Unit Two Final Draft
In order to be an effective communicator, first you must be an effective listener. Everyday people throughout the world confuse hearing with listening. Listening is described as the process of making meaning out of another person’s spoken message whereas hearing is the physical process of perceiving sound according to Kory Floyd author of Interpersonal Communication. Jodi Brownell is a professor of organization communication and is an expert on listening. She has also created the HURIER model which describes the six steps of effective listening. Although each step plays an important role in the listening process they may be used interchangeably. The first step in the HURIER model is hearing which has been described as the physical process of perceiving sound. (Floyd, 223) It is important to know that hearing is not the same as listening. A person can hear without listening however, they cannot listen without hearing. (Floyd, 223) It is also important to remember that hearing is not enough; you must understand what you are hearing to effectively listen. In order to fully understand what is being conveyed to you through a message you need to be able to comprehend it. Let’s pretend that you are calling into your phone company’s customer service line. If the representative picks up and asks “how I may help” you with a strong accent you may not be able to understand it. To get over this hurdle it is the listener’s duty to ask questions and find a way to gain a base understanding. Once you have found the base understanding of the context the next step in the HURIER model is remembering. Also known as “being able to store something in your memory and retrieve it when needed” (Floyd, 223). The information that is retained during the listening process is how we create meaning from the words that we hear. According to Management: A practical introduction written by Angelo Kinicki and Brian Williams most...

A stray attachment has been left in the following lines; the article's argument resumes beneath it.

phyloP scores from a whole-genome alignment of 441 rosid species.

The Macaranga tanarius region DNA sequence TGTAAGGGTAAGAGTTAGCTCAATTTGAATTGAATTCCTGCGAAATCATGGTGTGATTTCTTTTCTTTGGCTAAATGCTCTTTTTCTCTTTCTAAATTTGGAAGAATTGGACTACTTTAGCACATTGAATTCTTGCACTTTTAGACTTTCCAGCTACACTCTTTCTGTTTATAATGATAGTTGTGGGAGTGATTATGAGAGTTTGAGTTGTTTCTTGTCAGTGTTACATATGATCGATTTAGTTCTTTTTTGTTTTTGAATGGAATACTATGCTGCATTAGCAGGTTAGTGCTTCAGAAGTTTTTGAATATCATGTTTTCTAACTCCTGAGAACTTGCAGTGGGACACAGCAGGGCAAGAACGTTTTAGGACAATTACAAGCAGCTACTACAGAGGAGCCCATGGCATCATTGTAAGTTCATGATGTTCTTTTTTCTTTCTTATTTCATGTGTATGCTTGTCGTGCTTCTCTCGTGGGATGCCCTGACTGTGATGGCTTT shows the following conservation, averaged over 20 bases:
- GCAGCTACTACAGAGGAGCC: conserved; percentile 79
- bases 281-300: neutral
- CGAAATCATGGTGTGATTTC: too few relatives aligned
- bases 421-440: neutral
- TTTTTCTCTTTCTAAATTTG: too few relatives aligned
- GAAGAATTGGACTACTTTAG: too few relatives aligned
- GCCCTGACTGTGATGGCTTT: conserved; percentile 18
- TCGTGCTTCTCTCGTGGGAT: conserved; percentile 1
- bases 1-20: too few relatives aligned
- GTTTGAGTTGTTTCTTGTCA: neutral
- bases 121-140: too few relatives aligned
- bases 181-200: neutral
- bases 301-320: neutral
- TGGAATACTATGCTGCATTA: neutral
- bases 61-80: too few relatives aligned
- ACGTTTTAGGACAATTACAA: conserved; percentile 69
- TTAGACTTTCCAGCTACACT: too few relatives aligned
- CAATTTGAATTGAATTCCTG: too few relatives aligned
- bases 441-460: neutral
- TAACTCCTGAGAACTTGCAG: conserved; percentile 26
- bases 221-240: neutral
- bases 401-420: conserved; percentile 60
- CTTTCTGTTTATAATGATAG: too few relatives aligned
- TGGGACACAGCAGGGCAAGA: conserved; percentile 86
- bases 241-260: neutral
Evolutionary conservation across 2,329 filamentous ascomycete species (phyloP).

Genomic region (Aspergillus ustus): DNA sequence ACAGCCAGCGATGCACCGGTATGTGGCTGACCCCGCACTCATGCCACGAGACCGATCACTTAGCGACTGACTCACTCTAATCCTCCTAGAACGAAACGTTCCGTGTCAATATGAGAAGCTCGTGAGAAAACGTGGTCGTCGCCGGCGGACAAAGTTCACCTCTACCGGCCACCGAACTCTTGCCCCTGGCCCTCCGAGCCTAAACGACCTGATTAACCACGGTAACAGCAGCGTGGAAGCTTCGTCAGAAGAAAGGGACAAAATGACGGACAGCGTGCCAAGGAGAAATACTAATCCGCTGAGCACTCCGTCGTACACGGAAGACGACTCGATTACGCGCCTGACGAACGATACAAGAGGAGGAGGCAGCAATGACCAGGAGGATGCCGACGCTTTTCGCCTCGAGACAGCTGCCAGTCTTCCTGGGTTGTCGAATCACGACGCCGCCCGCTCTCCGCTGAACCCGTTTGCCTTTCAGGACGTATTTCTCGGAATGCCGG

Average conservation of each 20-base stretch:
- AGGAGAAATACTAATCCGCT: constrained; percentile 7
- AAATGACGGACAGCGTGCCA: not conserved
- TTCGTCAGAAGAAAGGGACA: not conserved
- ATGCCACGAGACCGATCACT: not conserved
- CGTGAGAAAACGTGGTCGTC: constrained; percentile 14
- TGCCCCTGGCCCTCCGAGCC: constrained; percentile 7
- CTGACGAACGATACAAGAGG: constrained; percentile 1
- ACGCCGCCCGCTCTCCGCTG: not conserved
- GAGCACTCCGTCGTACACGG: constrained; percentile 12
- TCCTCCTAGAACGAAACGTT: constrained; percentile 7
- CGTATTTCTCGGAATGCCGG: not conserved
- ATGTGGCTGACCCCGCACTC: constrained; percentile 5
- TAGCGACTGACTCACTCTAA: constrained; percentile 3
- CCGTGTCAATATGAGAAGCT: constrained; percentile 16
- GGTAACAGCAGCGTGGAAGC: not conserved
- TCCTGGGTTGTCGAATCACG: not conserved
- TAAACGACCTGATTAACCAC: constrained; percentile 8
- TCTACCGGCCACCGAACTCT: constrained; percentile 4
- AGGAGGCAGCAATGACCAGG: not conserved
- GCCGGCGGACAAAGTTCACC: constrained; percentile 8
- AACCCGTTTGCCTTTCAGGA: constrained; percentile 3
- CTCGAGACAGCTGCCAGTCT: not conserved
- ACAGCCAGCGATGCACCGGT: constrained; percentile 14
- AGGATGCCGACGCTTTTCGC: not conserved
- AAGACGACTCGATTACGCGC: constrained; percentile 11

Please join StudyMode to read the full document